Image Credit: European Space Agency
Surviving and working together in a microgravity environment requires a special set of skills, obtained through creativity and expertise. For example, did you know astronauts preferred tortillas over bread during their space mission? The fact that breads produce crumbs and can create mess if used in space simply removes them from the list of options, hence, tortillas were a solution.
There have been numerous experiments on what and how food should be eaten during a space flight. Storing puree in tubes, dry food items in cubes, etc., were some of the many ways for astronauts to manage eastables during the flights. The conditions in space pose challenges to eating and preparing some food items.
In 1962, John Glenn, an astronaut aboard Friendship 7, demonstrated eating a variety of foods safely in space and proved that swallowing and digestion of variety of foods are possible in microgravity. During the Gemini missions (1962-1966), freeze-dried food and powdered beverages were commonly used by astronauts. They would rehydrate these items with cold water before eating them. Moreover, the US army still uses these kinds of “Ready to Eat” meals but with better taste and options.
The Space Food Systems Laboratory at Johnson Space Center in Houston, Texas manages the food preparation and packaging for NASA astronauts. Astronauts also have the facility to select their meals as they like. The lab focuses on the nutrition content of the food to ensure good health and working efficiency of the crew. They are also involved in the research and development of meals in specific space missions, such as for long-duration missions of up to five years. Foods need to be preserved for a longer time in long-duration space flights. Therefore, it can be consumed after months or years if kept at room temperatures.
Frying Potatoes in space? Possible
Frying is an extremely common type of cooking and is widely used at homes, café, restaurants, street food stalls, etc. It involves multiple concepts of physics and chemistry, which make it a complex process. And, in space everything becomes more convoluted. The thought that frying would work without gravity, had ample room for discussion. While frying potatoes is a common phenomenon on earth, how would it work in space? The anticipation was that in the absence of buoyancy pulling upwards, bubbles might stick to the surface of a potato, shielding the potato in a layer of steam that researchers believed might leave it undercooked and undesirable.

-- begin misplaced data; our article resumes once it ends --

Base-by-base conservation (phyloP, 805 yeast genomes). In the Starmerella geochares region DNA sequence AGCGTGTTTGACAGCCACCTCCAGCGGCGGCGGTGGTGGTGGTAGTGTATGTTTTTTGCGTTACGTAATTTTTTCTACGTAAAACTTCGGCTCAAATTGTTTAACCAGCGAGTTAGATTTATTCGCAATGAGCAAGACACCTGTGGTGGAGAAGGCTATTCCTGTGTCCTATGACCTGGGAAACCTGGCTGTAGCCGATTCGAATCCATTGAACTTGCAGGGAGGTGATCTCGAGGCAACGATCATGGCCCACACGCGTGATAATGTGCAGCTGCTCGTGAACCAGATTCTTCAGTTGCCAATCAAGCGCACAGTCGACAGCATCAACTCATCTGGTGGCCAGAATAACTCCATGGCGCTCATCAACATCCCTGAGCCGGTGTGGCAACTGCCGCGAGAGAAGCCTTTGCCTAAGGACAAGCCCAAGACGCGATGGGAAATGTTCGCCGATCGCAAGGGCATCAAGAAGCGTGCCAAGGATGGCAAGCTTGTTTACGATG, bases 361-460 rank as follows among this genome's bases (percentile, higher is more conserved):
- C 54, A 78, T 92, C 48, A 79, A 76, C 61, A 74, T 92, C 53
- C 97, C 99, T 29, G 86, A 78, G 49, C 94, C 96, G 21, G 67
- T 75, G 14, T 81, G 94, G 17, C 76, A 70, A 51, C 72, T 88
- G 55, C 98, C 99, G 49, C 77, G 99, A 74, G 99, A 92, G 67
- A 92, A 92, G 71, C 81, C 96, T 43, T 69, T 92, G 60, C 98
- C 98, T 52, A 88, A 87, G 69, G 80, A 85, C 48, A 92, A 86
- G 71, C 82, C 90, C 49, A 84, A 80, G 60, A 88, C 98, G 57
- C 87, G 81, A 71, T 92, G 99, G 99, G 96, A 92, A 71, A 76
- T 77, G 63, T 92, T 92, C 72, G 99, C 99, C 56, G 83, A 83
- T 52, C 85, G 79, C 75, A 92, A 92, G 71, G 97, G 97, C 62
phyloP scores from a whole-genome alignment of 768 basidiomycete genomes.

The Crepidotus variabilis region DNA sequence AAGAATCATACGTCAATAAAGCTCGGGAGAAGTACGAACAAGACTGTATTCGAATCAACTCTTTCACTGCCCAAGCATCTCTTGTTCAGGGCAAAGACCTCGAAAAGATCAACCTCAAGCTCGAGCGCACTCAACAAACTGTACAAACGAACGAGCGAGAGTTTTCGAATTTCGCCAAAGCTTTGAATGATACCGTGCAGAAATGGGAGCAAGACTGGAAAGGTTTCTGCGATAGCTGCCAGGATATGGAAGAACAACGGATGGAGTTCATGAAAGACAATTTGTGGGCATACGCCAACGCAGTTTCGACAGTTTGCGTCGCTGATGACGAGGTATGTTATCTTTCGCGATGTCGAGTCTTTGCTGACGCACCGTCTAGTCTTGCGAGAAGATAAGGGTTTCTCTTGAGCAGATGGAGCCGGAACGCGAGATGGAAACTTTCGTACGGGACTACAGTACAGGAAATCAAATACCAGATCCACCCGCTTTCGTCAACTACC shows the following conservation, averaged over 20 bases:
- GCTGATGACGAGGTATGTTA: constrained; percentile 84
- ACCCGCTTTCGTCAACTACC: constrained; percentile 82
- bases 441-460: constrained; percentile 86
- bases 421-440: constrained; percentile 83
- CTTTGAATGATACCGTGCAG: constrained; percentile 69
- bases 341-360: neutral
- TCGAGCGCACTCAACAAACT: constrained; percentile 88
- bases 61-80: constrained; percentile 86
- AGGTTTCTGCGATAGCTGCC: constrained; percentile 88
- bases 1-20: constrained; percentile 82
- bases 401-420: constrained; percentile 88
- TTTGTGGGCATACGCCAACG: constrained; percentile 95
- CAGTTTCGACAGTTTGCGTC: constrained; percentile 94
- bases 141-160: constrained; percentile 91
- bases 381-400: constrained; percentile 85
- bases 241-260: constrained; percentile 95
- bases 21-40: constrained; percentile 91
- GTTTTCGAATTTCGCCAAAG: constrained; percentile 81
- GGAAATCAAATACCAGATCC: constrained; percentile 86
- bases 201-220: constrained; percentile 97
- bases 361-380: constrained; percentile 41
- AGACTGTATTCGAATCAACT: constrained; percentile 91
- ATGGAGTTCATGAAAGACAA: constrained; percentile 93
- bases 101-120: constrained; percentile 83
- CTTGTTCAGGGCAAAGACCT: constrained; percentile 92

“Ask any chef and they will confirm that the physics and chemistry behind food is a complex and fascinating subject that bubbles over to other science disciplines,” says Professor Thodoris Karapantsios from the Aristotle University of Thessaloniki. A research team from Aristotle University including Professor Karapantsios has conducted a study on the same phenomenon. The study was published in the Food Research International journal in February 2023.
Astronauts can now Cook French Fries in Space
A novel experimental carousel-type apparatus was used to test the frying phenomenon in space whose design ensured safety along with the ability to operate in weightlessness. This equipment was designed to avoid splashing of oil and work at as a constant pressure, and optimum temperature at which the test potatoes had to be cooked.
These experiments were performed during two of the ESA parabolic flight campaigns. Parabolic flight campaigns are the ones in which an aircraft flies in repeated arcs to create brief periods of weightlessness.
The frying process was captured with a high-speed, high-resolution camera. It allowed the team to observe the pattern of bubbles in the oil and its different aspects. Researchers also discovered how quickly the bubbles detached from a potato, a different form of escape velocity. Escape velocity is the minimum speed required for a free, non-propelled object to escape from the gravitational attraction. This is an important parameter during the launch of a spacecraft. Additionally, the scientists also studied the temperatures of both the oil and the interior of the potatoes.
The researchers explain that under the right frying conditions , bubbles were able to easily escape from its surface instead of forming a protective layer. This phenomenon is similar to what happens when the process is done on Earth.
“Apart from nutrition and comfort, studying the process of frying in space could also lead to advancements in various fields, from traditional boiling to producing hydrogen from solar energy in microgravity,” says team member and Aristotle University of Thessaloniki researcher John Lioumbas.
The research can prove to be fruitful for astronauts and space experts if the methods used in the experiment are implemented practically for space missions. Finally, astronauts would be able to have more options to choose from before long duration missions. Moreover, they can extend their time spent in space in future with better food security and alternatives.
This research was published in Food Research International in February 2023.